Clive James

Clive James was one of the earliest contributors to the LRB, which published nearly fifty of his poems and reviews between 1979 and 2005. He died in 2019.

Poem: ‘Lock Me Away’

Clive James, 22 September 2005

In the NHS psychiatric test

For classifying the mentally ill

You have to spell ‘world’ backwards.

Since I heard this, I can’t stop doing it.

The first time I tried pronouncing the results

I got a sudden flaring picture

Of Danny La Rue in short pants

With his mouth full of marshmallows.

He was giving his initial and surname

To a new schoolteacher.

Now every time I read the

Poem: ‘The Zero Pilot’

Clive James, 5 February 2004

On the Hiryu, Hajime Toyoshima Starred in the group photos like Andy Hardy, He was so small and cute. His face, as friendly as his first name (In Japanese you say hajime at first meeting), Could have been chirping: ‘Hey, why don’t we Put the show on right here in the barn?’ After Pearl Harbor he was one of the great ship’s heroes And the attack on Darwin promised him...

Antony and Cleopatra swam at Mersa Matruh In the clear blue shallows. Imagine the clean sand, the absence of litter – No plastic bottles or scraps of styrofoam packing, No jetsam at all except the occasional corpse Of a used slave tossed off a galley – And the shrieks of the dancing Queen as the hero splashed her While her cheer-squad of ladies-in-waiting giggled on cue, The...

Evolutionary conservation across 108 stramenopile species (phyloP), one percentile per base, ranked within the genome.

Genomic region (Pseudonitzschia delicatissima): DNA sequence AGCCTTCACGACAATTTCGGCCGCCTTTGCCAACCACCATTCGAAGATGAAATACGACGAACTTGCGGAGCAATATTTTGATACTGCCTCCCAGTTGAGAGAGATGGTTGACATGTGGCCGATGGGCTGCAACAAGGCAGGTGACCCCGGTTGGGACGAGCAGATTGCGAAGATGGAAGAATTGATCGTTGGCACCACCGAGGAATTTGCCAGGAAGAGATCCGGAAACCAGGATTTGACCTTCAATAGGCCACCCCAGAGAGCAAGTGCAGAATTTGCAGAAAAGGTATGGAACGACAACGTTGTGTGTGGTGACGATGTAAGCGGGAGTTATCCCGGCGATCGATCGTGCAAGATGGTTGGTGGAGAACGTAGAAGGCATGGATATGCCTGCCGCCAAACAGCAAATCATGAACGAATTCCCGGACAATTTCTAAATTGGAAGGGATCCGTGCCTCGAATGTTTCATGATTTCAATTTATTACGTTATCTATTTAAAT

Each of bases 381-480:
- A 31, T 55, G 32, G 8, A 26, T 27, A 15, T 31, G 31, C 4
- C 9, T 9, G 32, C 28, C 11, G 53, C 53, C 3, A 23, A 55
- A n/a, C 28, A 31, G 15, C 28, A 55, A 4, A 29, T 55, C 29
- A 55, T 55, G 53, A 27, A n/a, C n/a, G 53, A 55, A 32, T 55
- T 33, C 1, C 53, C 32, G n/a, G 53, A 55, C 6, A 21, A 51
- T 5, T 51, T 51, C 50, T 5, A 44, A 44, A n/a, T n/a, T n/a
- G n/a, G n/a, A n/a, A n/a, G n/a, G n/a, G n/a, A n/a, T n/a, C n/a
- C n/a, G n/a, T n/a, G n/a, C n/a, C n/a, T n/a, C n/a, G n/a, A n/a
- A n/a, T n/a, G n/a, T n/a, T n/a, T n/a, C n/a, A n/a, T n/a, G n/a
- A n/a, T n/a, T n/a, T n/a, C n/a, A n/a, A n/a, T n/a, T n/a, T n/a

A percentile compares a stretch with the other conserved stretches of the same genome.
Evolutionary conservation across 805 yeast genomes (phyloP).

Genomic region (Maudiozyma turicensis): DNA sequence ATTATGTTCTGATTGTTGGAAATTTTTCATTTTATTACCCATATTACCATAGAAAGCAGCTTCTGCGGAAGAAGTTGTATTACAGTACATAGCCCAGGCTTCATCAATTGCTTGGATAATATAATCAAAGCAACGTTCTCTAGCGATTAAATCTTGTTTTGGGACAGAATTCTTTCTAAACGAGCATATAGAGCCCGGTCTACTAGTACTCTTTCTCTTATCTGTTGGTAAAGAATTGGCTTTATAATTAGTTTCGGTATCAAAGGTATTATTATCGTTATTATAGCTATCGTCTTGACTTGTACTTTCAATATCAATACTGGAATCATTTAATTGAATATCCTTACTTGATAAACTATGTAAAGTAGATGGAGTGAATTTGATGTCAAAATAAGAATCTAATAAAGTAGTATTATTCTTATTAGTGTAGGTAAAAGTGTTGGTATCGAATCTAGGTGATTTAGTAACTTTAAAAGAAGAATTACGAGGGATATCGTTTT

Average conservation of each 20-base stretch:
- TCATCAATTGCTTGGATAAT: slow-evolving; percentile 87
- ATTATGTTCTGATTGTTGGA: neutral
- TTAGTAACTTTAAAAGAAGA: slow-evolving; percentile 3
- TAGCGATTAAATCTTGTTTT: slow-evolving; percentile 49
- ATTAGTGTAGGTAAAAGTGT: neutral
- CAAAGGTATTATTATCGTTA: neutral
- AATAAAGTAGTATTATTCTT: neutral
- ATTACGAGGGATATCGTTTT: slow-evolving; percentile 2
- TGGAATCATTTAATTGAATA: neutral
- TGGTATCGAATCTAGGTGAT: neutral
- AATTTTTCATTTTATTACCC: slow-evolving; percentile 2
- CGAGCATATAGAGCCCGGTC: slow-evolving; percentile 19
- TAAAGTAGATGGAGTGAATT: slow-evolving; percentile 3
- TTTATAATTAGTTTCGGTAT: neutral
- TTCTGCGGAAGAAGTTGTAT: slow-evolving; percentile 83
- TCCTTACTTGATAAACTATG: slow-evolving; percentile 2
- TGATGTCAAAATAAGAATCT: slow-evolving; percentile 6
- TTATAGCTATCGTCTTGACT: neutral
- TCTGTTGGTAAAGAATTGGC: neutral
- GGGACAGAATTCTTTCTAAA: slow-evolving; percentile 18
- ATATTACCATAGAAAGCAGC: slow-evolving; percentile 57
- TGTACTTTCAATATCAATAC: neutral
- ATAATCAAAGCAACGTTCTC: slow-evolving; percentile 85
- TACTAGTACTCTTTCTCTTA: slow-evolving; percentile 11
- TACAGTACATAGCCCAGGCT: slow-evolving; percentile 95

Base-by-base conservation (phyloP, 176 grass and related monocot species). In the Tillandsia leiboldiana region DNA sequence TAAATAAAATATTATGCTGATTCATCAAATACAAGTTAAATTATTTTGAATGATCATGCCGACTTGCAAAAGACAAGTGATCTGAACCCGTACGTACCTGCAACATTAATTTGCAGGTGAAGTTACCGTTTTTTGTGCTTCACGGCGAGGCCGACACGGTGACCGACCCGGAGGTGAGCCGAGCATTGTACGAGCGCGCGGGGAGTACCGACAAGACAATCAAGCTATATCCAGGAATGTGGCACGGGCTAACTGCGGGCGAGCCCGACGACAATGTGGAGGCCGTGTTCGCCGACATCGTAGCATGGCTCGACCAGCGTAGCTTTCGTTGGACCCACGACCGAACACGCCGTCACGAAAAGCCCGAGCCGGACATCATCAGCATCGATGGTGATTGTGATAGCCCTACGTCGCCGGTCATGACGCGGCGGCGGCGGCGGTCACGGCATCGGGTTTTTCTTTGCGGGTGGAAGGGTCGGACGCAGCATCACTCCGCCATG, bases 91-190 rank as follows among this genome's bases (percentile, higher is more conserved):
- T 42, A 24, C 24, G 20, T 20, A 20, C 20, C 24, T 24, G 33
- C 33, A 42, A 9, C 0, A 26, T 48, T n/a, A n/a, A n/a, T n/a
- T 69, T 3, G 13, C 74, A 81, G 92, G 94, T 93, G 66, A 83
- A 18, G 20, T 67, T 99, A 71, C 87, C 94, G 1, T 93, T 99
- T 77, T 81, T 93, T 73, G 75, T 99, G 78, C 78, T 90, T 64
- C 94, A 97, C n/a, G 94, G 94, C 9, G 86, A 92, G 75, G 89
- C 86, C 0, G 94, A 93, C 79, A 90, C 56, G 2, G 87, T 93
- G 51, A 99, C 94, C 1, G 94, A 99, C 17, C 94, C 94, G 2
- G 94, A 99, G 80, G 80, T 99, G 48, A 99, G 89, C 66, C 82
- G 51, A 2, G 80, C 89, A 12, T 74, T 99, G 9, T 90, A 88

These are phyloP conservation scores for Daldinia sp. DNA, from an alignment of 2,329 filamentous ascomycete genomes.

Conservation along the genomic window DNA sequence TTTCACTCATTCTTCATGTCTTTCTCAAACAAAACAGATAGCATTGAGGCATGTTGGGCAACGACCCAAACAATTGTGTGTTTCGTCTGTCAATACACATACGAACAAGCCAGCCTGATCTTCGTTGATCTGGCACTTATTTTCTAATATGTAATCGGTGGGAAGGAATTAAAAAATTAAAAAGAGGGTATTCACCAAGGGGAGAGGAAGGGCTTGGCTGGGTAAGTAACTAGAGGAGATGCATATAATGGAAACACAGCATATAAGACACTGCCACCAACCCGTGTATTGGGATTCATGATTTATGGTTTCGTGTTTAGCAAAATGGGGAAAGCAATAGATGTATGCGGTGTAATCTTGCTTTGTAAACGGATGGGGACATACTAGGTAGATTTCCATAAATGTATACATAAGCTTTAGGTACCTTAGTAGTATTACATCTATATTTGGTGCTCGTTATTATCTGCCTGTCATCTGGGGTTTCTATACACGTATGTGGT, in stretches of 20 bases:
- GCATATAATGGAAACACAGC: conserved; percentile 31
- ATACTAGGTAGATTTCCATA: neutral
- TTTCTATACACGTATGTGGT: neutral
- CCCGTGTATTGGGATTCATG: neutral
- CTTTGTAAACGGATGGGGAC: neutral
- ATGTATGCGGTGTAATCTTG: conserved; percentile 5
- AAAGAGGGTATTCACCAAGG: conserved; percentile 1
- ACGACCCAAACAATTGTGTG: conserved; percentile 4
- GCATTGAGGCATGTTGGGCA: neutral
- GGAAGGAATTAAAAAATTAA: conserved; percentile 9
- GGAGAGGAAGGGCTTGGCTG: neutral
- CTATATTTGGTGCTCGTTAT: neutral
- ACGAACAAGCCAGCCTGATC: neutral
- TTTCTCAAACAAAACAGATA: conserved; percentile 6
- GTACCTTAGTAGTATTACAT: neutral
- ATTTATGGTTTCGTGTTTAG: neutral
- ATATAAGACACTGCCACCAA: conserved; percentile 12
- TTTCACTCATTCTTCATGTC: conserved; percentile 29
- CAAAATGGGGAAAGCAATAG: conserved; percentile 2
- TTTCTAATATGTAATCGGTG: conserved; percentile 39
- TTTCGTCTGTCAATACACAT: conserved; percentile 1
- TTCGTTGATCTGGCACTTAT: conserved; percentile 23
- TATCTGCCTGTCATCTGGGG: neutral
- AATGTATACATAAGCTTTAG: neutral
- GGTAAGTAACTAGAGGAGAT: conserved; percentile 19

A bit of a fast-talking dame herself, Maria DiBattista is justifiably excited by the characteristic flip lip of her prewar and wartime Hollywood heroines. In her mind, I imagine, she is of their number: Jean Harlow, Rosalind Russell, Irene Dunne, Barbara Stanwyck, Carole Lombard, Katharine Hepburn, Maria DiBattista. A professor of English and comparative literature at Princeton, and published...

Poem: ‘The Eternity Man’

Clive James, 20 July 1995

Never filmed, he was photographed only once, Looking up startled into the death-trap flash Like a threatened life-form. Still underlining his copybook one-word message With the flourish that doubled back under the initial ‘E’, He was caught red-eyed with the stark white chalk in his hand Writing Eternity.

Before he died in 1967 At the age of eighty-eight He had managed to write it...

Burning Love: Clive James’s Dante

Colin Burrow, 24 October 2013

Everyone agrees that The Divine Comedy is wonderful. Just a shaft of song from the spirits in paradise, a phrase or two of Marco of Lombardy in purgatory explaining the birth of the soul, or even...

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Roth, Pinter, Berlin and Me: Clive James

Christopher Tayler, 11 March 2010

‘An onlooker’, Clive James writes in North Face of Soho (2006), the fourth instalment of his memoirs, ‘might say that I have Done Something. But I’m still not entirely...

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Lucky Brrm

John Sutherland, 12 March 1992